In his analysis of serious vs social bridge players, Professor David Scott didn’t call them switch-hitters. That’s my term for those who play in and enjoy both bridge worlds. I only came across switchhitters when I moved to Florida in 2004–bridge addicts who are part of my sociable bridge group, but also working on Masters Points playing duplicate.
And I’ve met some of them selling books at a bridge tournament, one of whom explained that she was totally hooked on tournament bridge, but still played with her old neighborhood bridge group, saying, “This is playing bridge; that’s therapy.” [I also met some who bought my book out of nostalgia, but indicated once into duplicate bridge they couldn’t stand to play anymore with their sociable bridge club.]
Then there are the refugees from serious bridge–voluntary and involuntary.
Some I’ve met–one man at the senior center for instance–who just don’t feel like playing duplicate anymore. They could play (a club near by), they have done so, but increasing number of conventions, rigid rules, have taken the joy out of it.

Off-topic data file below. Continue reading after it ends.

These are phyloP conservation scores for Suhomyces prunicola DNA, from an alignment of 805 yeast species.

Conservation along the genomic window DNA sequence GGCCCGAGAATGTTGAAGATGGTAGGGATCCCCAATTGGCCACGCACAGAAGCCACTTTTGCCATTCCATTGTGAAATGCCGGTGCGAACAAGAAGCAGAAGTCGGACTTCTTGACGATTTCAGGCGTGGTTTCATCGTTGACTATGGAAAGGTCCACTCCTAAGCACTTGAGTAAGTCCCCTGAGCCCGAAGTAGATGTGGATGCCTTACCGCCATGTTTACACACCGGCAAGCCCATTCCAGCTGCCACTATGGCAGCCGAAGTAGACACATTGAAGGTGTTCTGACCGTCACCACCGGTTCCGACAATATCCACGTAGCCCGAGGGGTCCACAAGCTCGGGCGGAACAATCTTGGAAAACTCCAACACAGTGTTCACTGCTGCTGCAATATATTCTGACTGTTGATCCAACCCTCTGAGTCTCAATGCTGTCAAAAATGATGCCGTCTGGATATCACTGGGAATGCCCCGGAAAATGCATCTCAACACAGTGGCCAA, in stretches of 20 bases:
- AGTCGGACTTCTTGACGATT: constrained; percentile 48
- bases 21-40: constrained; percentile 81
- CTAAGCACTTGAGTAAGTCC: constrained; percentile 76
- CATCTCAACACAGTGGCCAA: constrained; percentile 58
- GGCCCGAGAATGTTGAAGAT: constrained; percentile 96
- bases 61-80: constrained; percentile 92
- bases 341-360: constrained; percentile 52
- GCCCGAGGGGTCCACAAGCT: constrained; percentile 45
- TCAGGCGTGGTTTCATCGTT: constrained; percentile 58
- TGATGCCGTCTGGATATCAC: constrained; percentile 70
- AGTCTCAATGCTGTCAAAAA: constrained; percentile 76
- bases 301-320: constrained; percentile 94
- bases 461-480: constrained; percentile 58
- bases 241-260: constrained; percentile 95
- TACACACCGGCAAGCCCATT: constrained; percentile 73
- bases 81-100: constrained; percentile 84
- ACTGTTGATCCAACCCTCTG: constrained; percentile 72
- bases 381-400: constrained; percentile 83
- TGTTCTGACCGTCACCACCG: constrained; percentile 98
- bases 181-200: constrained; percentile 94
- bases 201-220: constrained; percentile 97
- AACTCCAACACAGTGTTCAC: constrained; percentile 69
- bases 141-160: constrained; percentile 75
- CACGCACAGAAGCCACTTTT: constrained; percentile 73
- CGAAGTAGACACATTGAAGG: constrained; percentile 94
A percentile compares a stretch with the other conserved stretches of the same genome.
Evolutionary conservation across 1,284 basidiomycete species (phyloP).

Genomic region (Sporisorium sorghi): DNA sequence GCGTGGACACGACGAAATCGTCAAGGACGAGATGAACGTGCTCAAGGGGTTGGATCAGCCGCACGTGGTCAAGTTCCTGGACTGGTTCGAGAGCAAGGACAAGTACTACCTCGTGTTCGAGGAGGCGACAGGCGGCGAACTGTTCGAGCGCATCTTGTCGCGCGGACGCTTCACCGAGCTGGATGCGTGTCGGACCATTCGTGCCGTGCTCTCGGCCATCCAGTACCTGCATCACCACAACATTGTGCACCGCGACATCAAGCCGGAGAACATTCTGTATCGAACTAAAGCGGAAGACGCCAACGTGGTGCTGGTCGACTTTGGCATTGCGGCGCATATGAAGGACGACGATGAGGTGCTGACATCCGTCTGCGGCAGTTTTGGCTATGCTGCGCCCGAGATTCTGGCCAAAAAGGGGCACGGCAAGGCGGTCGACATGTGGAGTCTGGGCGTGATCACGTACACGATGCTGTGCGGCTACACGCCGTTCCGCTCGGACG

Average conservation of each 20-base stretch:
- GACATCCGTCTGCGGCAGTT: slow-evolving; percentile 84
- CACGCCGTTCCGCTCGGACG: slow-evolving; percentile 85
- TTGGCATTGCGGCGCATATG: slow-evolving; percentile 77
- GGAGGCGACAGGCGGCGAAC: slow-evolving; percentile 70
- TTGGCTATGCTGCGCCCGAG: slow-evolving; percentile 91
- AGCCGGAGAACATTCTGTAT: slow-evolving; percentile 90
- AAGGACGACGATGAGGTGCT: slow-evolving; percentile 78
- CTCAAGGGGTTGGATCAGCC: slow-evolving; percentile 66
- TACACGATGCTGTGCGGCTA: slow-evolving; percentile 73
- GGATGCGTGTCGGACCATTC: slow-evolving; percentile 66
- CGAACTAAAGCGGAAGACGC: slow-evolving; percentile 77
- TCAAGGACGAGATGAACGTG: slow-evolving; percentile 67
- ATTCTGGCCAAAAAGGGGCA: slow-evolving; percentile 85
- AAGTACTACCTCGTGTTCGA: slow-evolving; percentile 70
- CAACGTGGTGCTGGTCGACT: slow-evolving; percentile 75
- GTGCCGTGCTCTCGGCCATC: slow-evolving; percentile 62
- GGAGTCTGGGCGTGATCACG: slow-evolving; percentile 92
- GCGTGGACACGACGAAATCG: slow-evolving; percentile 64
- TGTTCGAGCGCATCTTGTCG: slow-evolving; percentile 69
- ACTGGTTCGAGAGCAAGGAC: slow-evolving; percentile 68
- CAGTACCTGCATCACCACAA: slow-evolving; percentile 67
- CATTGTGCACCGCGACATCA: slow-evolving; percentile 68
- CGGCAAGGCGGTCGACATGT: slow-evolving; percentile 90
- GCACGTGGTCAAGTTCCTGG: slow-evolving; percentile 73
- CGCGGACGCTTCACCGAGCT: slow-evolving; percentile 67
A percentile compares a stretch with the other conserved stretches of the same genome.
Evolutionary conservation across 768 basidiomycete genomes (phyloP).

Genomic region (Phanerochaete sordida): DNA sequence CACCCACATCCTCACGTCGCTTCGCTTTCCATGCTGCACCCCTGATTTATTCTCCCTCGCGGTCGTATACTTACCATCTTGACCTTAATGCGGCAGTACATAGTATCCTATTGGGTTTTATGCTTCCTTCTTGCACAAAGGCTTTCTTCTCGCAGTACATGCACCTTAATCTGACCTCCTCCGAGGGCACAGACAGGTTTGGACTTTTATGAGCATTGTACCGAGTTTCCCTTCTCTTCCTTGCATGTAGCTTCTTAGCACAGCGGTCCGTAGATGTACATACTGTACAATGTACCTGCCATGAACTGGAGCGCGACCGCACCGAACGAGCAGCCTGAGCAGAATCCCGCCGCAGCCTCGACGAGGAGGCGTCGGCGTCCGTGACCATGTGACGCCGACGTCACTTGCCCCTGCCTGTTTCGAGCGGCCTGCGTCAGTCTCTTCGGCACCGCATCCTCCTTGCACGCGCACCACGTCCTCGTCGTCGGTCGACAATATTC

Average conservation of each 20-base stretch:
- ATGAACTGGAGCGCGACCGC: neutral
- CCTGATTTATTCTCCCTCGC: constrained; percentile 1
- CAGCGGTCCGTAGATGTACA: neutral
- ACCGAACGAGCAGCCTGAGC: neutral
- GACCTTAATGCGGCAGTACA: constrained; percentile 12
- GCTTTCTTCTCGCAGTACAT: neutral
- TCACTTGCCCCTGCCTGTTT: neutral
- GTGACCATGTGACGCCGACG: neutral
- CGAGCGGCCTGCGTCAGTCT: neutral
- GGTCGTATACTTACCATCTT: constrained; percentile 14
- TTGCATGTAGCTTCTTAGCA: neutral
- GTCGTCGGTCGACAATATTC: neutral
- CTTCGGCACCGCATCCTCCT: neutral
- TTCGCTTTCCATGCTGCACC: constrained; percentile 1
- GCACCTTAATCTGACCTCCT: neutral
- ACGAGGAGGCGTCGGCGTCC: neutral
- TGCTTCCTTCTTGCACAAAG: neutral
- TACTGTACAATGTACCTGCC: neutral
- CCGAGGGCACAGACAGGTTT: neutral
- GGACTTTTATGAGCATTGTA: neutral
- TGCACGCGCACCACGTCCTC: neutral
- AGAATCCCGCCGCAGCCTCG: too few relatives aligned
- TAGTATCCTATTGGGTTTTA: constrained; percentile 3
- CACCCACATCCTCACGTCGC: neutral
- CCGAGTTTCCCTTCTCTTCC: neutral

And some, sadly, I discovered reading a New York Times article, “At the Bridge Table, Clues to a Lucid Old Age” in which author Benjamin Carey describes how nonagenarian serious bridge players whose bridge skills are faltering are eased out of duplicate by their competitive companions.
Carey quotes one such California super-ager nonagenarian (as she sips Red Bull!) who eases out her friends whose bridge skills are slipping– “We play for blood.” Some will break up a foursome for a time, and return later with another partner or suggest to a player that she drop down to a more casual game. You don’t play with them, period,” says a Ms Cummins, “You’re not cruel. You’re just busy.”
These involuntary refugees from competitive ACBL bridge clubs have no choice–if they want to continue to play bridge–but to join senior centers or fill in at sociable bridge clubs.
I’m sure that dropping friends (as aging takes its toll) goes on in sociable bridge groups as well, but not in my experience. Even at senior centers, most of us think, “There but for the Grace of God go I”–and are more tolerant of failing bridge skills. Perhaps because we’re hoping someone will be forgiving of us when we reach that point.
Conclusion? I’m beginning to believe that it is just these “switchhitters” along with refugees from the ACBL world of competitive bridge who may be the key to survival of sociable bridge–bridge as part of the popular culture–after I’m dead and gone. They can provide an added decade of sociable bridge giving time to boomers to take up bridge thereby no longer be the lost generation of social bridge players.